Their first releases are made from sourced whiskey while waiting for their own whiskey to be mature, and they finish the whiskey in their own barrels. There is this 7-year-old single malt, a 13-year-old single malt a 13-year-old single malt finished in Japanese oak barrels, and the double barrel finished single grain. A newer addition is a triple cask matured single grain, finished in Madeira casks. It seems like all these come from Cooley stock, and as with all new distilleries, I’m really looking forward to the first release of their own produce!

I bought this whiskey in August 2017, during a trip in Ireland, and it sure is a very nice and tasty dram if you like lots of flavour and sweet stuff. It’s matured in ex-bourbon casks, and bottled at 46%.

Nose
Something oily, light mint, citrus, light pepper, honey, oak. A feel of new paint or wallpaper glue. With a few drops of water: more citrus and oak.

Palate
Peppery entrance. Very sweet, lots of honey, it also gives me a feeling of honey like texture. Burnt sugar, malt, something fruity, oak. Long peppery and very sweet finish.

I like that this whiskey has so much flavour, especially being so young, and I’d definitely recommend it if you’re looking for a really tasty Irish whiskey, but there’s a bit too much sweetness for my own personal taste. That being said, I definitely want to taste the 13-year-old and compare it to this one.

WOTW – Dingle single malt, batch 1

I’ve finally arrived to Dingle whiskey. The Dingle distillery was one of the first I came across when I started looking for information about irish distilleries. I had been to Dingle once previously but didn’t know about the distillery back then – what a shame!

They opened in 2012, by a group of people who owned a craft brewery. The plan has always been quality over quantity, to continue small scale production of a really good whiskey, and the first drops of whiskey were ready in December 2015.

Until the early 2000s there were only three distilleries in Ireland, and it was definitely about time for new independent distilleries to open, which is exactly what is happening now with new distilleries being planned, built, or opened all over Ireland. Dingle was, after West Cork, the second new distillery to open in Ireland in many years.

When I first read about their whiskey I found the description of it very appealing, but I wasn’t sure what to expect from such a young whiskey. The very first whiskey from one single cask was released in December 2015, and the batch 1 single malt was released in 2016. I had the opportunity to taste it in a Cork pub in April 2017, and loved it from the very first drop. When I came to Dublin I looked for it everywhere to buy a bottle, but nobody had it for sale anymore. Later that year however, the brilliant L Mulligan whiskey had opened their web shop and I bought it from there.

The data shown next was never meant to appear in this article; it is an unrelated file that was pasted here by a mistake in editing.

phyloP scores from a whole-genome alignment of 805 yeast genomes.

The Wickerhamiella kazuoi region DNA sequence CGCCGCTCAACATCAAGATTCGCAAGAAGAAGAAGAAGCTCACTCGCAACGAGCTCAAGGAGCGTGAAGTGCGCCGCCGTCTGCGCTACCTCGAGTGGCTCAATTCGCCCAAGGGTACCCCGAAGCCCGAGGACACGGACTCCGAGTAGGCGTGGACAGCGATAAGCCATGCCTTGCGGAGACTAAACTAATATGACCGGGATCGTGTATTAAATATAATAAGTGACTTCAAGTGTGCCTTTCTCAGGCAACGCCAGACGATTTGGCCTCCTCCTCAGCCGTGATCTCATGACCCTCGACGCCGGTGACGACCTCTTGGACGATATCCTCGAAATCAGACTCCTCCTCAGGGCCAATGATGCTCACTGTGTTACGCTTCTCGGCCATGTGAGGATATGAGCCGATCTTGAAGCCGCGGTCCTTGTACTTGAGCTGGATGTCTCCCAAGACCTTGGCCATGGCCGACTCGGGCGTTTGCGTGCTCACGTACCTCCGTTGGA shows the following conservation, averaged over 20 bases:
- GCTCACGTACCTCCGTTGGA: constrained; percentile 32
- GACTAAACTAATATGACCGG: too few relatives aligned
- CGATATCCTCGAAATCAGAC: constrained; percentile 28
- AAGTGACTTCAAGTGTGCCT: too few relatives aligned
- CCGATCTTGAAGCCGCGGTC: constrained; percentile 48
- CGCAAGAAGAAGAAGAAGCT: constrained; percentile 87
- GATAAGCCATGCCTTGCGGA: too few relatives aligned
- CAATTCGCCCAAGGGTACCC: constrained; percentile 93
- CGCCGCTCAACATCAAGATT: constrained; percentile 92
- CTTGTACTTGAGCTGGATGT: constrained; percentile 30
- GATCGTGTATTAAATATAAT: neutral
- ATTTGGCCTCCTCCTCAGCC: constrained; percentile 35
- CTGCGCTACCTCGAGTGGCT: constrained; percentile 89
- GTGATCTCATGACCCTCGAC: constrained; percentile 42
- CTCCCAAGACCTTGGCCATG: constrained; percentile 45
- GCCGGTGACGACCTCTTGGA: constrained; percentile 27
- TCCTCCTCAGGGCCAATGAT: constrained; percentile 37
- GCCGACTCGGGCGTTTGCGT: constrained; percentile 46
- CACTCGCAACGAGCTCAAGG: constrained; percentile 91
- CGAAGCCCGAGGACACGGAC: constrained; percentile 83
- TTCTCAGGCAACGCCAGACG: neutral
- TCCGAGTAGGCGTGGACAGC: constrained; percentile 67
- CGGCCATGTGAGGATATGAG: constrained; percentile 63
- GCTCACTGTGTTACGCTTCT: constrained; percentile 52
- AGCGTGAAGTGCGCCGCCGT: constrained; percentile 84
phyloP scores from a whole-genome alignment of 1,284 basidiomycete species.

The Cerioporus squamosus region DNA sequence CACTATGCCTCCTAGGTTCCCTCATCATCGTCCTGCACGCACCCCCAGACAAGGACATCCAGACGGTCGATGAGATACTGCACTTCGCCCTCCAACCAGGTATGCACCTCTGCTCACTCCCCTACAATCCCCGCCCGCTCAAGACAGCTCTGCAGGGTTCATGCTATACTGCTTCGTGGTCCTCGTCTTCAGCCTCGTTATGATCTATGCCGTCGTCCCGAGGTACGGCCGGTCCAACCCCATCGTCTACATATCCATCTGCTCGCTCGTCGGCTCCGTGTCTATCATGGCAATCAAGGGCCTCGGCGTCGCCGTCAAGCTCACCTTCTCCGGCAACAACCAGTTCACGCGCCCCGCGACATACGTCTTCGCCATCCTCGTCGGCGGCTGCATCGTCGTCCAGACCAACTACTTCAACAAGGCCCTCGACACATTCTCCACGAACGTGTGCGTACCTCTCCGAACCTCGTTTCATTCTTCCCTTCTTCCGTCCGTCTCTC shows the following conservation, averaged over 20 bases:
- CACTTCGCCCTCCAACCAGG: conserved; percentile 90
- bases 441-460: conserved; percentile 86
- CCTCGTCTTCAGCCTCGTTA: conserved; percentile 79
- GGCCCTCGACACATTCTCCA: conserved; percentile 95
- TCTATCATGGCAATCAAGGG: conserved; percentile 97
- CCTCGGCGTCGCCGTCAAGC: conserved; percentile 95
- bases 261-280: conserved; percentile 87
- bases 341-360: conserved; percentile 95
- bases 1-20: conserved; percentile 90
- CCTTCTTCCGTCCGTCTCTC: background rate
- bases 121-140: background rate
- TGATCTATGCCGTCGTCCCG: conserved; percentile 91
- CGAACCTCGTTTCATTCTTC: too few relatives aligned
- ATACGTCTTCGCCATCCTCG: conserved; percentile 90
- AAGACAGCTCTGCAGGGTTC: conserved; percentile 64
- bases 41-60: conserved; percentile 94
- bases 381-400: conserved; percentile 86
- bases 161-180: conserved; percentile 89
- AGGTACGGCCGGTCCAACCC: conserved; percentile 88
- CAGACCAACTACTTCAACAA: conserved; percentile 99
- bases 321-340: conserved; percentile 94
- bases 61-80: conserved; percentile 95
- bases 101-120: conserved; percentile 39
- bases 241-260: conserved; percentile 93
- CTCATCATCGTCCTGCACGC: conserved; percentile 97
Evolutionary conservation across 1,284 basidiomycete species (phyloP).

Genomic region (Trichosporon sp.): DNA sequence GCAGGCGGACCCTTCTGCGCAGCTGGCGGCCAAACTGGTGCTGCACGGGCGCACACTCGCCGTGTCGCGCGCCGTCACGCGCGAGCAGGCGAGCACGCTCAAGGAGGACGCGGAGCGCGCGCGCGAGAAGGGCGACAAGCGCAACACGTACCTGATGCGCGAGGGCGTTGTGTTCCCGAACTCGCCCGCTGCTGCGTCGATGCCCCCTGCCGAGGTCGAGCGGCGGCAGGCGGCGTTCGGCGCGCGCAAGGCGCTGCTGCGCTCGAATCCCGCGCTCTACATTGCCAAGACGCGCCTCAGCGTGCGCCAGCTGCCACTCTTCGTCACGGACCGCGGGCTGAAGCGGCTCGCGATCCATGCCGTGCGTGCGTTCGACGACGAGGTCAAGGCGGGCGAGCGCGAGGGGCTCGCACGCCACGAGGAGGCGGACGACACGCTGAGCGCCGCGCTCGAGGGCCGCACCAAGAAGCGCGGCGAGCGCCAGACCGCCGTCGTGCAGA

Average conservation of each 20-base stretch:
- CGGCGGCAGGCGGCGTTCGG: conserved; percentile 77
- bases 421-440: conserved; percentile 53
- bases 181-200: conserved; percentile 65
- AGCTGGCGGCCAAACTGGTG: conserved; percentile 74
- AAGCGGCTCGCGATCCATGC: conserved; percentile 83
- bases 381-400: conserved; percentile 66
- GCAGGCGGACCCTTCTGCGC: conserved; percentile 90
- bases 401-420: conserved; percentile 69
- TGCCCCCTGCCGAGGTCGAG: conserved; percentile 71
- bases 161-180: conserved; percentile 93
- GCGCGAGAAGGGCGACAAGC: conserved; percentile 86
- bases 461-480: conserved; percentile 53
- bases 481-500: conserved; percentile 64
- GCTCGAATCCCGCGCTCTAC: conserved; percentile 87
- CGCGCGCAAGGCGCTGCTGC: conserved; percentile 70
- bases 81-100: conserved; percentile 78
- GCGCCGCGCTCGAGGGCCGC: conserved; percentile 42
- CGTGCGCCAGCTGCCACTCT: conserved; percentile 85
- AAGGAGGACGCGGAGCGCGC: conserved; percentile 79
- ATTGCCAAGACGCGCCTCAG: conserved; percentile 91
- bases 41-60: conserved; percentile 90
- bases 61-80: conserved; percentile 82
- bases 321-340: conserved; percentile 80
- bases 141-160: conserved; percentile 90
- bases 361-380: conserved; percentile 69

It’s a nice smooth whiskey – maybe a little bit too smooth for my taste – but with a gorgeous flavour profile, fruity but with a touch of dark chocolate and oak. It’s matured in bourbon casks, and bottled at 46,5% ABV.

Nose
Lemon peel and orange, dark chocolate bar, light hint of cereals.

Palate
Dark chocolate, herbs, fresh citrus, light pepper. 
With a drop of water it gets a more oily feel, there’s more chocolate and herbs, along with some pepper and oak. Very nice!

I tasted the cask strength version of this whiskey in Dublin in August, and it was absolutely beautiful. Extra everything, extra fabulous. I really like cask strength of any whiskey because the stronger alcohol content keeps the flavours in the whiskey and often gives it that nice oily texture that I love.

I really like the Dingle whiskey, it has a nice character and is impressive for being so young. It’s a very interesting distillery too, I’m really looking forward to see what they will release in the future and how their whiskey will develop over time. As well as a second – very nice – single malt they have already released a single pot still whiskey – so they are heroes in my opinion!! I’ve been wondering why no distillery other than Midleton makes pot still whiskey for other than blends. It was definitely about time!!

Dingle distillery is located quite centrally in Dingle, they have a small visitor centre and offer a lovely distillery tour, definitely book yourself in for a tour if you’re in the area! It ends with a tasting where you can taste the whiskey and also their gin or vodka (at least when we were there).

Read more about Dingle distillery and their whiskey here.